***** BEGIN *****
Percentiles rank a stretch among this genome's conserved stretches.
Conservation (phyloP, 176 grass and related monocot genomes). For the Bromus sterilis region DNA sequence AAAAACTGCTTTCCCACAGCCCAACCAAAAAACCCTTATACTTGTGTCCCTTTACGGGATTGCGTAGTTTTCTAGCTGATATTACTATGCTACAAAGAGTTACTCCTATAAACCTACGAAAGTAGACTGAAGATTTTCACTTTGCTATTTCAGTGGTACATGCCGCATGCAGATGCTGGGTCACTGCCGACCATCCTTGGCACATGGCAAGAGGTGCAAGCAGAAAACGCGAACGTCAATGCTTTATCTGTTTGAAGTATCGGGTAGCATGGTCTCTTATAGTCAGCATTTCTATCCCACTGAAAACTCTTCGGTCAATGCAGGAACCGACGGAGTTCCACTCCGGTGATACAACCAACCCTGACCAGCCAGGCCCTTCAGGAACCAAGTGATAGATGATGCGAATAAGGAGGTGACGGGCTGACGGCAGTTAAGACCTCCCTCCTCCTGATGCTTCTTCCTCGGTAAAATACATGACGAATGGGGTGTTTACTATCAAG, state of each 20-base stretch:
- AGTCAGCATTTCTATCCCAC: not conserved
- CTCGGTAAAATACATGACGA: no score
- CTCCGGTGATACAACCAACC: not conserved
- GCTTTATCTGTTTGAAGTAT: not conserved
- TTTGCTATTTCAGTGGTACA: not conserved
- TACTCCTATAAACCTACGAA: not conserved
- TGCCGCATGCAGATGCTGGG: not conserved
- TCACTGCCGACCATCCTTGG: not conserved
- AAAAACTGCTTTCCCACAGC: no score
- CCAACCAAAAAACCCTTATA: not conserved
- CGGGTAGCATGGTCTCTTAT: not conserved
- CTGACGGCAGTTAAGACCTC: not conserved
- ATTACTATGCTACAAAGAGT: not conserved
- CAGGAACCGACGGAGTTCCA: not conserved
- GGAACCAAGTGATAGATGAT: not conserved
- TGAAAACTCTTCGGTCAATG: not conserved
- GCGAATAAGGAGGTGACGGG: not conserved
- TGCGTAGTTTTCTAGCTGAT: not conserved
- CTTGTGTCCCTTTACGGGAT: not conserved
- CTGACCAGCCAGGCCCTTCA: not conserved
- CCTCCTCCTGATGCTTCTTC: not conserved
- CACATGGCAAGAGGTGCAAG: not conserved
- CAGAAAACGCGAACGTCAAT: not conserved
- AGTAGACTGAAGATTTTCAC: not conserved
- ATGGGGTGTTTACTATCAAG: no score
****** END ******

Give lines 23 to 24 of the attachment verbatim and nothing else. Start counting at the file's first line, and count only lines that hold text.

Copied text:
- CCTCCTCCTGATGCTTCTTC: not conserved
- CACATGGCAAGAGGTGCAAG: not conserved